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Memo to editors: Cover memos
By C.B. Hanif
Palm Beach Post Editorial Writer
Sunday, June 26, 2005
No topic has funneled more recent outrage to this desk than what have become known as the Downing Street memos. Critics charge that the leaked British intelligence documents are further evidence that the Bush administration's invasion of Iraq was a done deal at least eight months earlier, rather than a last resort, and that the administration scammed a timid Congress while assuring a fearful American public that an invasion decision had not been made.
"And, if this be true," e-mailed Jimmy L. Shirley Jr., "it shows that the war is based on a lie (sound familiar?) and that our boys and girls are dying and being maimed based on this. Two of my sons are over there in the Army. I hope they get out and away alive and in one piece."
Mr. Shirley's hope should be shared by journalists at American news organizations whose credibility once again is on the line. The focus this time is the highly classified documents first published May 1 by TheSunday Times of London. They include the top-secret minutes of Prime Minister Tony Blair's War Cabinet meeting in July 2002 at his 10 Downing Street residence. Among other things, the documents quote the head of the foreign intelligence service, having just met in Washington with American counterparts, reporting that the Bush administration's "intelligence and facts were being fixed around the policy."
The initial silent treatment of the memos by news organizations on this side of the Atlantic contrasts starkly with such pre-invasion cheerleading as stories about the fabled weapons of mass destruction. A year ago, The New York Times said that it "looks as if we, along with the administration, were taken in."
Again this time, the media have seemed to be in cahoots with the administration by appearing to help stem debate on what the White House has dismissed as old news fully explored during past U.S. and British election campaigns. Illustrative of the media's performance is that the first reference in this paper to the memos was in a May 13 Molly Ivins opinion column. Newspapers, which should have run stories and let readers make up their minds, have instead become part of the story. Readers who a month ago took this paper to task for underplaying the memos now are questioning the lack of answers to the questions they raised.
"So what underlies this disinterest?" asks Cathy Olsson. "Is it possible the administration is lulled by your apathy?" Referring to the Watergate scandal, she said: "Thirty years ago, a few true patriots braved the power of a morally debased administration to expose the extent of its corruption. Will we ever see their like again?"
"I would like to encourage you to give the Downing Street Minutes and related documents the extensive coverage that they clearly merit," wrote Mel Waxman of Delray Beach. "There is no more important question in a democracy than whether the people and their representatives have been misled about the justification for a war." He cited a constitutional attorney at AfterDowningStreet.org saying that the memos are "new and compelling evidence" that the president was actively engaged in efforts to deceive Congress and the American people about the basis for going to war against Iraq, which if true constitutes a High Crime under Article II, Section 4 of the Constitution. "Please ask yourselves," Mr. Waxman said, "whether each item you are reporting on is important enough to take up space that should be devoted to this question."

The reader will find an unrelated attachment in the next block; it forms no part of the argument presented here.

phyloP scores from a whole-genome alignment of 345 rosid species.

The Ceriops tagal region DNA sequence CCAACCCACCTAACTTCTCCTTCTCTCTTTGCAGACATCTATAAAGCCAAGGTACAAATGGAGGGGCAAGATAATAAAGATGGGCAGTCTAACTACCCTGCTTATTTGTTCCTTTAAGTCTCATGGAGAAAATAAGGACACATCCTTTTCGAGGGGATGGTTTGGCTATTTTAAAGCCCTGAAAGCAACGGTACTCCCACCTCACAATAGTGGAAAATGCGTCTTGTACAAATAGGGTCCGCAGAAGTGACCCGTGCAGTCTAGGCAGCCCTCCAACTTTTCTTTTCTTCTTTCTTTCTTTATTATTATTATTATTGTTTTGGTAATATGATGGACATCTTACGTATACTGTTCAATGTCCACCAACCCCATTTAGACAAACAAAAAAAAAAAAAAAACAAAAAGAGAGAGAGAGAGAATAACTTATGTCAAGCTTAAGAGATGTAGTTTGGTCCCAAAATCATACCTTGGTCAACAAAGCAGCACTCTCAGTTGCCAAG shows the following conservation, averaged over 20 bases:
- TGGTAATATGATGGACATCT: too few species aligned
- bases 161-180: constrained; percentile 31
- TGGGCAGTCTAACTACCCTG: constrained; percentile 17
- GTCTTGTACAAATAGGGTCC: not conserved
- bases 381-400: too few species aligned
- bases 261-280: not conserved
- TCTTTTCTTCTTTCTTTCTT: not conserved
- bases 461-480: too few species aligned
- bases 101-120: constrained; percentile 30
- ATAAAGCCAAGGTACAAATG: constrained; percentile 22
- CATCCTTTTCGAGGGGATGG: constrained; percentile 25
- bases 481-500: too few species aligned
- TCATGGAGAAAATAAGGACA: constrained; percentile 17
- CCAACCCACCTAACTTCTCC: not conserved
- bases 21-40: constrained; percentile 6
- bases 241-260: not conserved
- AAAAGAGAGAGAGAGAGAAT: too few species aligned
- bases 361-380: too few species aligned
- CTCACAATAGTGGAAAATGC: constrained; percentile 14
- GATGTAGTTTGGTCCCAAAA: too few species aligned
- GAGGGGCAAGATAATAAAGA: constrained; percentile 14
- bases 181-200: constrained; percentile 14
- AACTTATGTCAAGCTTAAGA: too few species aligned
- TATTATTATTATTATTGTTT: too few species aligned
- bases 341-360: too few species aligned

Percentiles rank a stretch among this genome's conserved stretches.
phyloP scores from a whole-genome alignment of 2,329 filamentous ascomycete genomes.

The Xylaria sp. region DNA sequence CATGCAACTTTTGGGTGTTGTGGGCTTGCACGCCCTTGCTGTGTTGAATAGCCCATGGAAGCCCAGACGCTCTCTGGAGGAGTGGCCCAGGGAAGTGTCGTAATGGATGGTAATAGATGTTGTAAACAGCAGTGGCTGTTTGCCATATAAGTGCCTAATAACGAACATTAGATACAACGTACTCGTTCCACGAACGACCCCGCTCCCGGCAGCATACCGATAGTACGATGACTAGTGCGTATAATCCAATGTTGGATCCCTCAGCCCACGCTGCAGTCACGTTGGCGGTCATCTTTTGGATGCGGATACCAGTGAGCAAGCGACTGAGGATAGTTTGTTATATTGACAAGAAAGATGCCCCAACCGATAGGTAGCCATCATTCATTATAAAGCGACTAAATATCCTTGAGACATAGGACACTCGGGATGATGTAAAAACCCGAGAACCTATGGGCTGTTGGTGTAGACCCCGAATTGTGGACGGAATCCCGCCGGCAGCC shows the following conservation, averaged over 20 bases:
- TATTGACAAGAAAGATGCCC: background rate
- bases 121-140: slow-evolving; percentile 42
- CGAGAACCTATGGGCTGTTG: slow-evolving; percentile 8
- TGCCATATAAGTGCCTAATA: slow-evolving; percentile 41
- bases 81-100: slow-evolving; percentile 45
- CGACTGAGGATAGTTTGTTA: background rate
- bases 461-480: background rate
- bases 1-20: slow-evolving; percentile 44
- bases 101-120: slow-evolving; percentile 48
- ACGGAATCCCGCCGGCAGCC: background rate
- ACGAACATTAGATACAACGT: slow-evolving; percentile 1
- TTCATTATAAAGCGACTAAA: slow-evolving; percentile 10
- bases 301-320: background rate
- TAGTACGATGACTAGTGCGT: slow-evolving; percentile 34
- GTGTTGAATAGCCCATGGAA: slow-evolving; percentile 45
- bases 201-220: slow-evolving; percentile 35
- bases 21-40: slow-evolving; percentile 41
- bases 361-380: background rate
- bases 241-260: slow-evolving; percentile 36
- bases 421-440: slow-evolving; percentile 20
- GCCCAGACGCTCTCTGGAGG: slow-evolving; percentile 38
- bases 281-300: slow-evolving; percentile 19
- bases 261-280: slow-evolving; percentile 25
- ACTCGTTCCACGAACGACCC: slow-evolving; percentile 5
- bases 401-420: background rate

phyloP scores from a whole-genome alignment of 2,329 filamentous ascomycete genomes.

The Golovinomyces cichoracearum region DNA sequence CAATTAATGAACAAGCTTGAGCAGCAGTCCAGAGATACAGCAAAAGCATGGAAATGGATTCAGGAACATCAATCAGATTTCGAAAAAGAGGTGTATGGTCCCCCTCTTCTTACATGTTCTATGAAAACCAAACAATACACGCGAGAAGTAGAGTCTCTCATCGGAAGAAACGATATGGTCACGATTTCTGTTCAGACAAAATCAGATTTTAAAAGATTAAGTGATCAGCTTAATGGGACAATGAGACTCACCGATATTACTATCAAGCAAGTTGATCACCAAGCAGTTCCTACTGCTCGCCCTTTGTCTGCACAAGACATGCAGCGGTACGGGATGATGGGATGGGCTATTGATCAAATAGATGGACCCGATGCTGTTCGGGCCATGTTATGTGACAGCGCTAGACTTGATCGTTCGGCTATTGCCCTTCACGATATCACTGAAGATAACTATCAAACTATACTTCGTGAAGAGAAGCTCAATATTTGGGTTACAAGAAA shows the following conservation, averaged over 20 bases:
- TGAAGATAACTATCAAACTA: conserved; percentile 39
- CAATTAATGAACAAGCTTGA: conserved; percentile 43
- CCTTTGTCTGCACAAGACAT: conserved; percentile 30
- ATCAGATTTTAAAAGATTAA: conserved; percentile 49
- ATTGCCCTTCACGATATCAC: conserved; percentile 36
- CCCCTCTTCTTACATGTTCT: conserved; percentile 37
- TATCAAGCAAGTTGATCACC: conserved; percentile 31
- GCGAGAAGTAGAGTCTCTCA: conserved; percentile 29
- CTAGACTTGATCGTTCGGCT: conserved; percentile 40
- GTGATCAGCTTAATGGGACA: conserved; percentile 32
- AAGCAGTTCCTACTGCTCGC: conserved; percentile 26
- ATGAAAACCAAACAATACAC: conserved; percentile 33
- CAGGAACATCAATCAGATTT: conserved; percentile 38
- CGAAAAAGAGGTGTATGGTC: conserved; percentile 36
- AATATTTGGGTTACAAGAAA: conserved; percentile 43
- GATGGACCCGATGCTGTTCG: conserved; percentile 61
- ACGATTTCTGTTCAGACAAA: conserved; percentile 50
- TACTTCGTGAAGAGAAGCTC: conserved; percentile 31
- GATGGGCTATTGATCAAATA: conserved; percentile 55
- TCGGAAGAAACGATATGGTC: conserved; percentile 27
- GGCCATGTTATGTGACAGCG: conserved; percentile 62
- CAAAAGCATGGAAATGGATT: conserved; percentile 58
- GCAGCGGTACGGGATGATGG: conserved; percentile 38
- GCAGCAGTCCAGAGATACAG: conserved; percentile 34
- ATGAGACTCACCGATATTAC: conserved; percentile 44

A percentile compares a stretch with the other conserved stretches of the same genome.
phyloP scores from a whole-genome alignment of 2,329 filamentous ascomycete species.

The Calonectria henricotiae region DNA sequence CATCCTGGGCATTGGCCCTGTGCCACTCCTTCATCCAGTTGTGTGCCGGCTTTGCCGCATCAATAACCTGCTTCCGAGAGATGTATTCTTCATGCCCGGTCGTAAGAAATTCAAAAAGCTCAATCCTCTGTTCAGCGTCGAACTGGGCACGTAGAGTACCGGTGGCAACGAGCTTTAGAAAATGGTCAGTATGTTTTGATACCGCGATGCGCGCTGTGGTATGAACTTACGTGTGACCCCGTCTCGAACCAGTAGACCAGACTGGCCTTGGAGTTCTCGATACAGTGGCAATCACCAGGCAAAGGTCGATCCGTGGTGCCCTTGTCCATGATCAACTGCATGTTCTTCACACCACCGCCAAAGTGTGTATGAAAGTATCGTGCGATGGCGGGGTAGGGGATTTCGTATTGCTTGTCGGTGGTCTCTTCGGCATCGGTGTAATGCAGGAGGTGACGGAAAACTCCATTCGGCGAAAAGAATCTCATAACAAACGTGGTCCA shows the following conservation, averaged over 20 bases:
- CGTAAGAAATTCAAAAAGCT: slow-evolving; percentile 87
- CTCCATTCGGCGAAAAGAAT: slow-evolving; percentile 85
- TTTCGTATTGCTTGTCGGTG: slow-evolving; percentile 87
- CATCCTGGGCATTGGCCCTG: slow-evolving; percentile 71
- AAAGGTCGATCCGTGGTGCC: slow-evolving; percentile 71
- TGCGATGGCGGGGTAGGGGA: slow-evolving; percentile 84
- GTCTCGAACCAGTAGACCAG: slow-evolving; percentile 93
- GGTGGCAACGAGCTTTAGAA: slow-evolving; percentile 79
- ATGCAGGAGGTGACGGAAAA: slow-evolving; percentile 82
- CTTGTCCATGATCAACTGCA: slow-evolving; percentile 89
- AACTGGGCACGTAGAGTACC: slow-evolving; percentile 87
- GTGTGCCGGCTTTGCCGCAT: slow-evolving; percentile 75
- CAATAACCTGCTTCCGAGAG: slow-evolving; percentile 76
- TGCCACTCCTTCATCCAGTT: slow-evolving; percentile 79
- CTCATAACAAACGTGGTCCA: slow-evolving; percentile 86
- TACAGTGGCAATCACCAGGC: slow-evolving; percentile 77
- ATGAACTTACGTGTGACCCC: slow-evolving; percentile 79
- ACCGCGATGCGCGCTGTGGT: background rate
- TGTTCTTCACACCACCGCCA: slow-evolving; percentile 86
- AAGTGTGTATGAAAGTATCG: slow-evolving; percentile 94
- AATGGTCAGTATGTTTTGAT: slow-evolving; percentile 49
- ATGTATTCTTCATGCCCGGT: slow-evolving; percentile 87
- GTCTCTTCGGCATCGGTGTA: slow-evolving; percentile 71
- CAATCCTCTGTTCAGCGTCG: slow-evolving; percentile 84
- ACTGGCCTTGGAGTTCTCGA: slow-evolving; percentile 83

"Frustrated in Florida" Merrilyn Karrels e-mailed, "If you care anything about the direction of this country, you will make some more noise about the Downing Street Memo. President Bush may have committed the 'ultimate' high crime against our government. This is not old news and the American public deserves to know the truth as to why and when Bush, Cheney, Rumsfeld, Rove and a few other leaders started planning this war. You are the voice of the people," she said, "not politics."
James Ryan e-mailed, "Why are you ignoring what is one of the most important news stories in the history of the United States? A president and his administration willfully and purposely deceived the country they represent into a war. Americans are dead, and continue to die. What can be more newsworthy? Your lack of coverage on the Downing Street memos will boomerang on you when (not if) the viewing/listening public wonders where your journalistic integrity was on this issue."
Even if the memos are saying only what everyone already knows, the administration needs to answer for them more than it has. In failing to seek those answers, news organizations also have a lot for which to answer.
"The president he's got his war; folks don't know just what it's for," sang Les McCann at the 1969 Montreux Jazz Festival. That classic tune, Compared to What, seems a metaphor for the administration's shifting justifications — WMDs, fighting terrorism, ousting Saddam Hussein, installing democracy — for another war, and for the timid media's culpability in placing men, women and children in harm's way.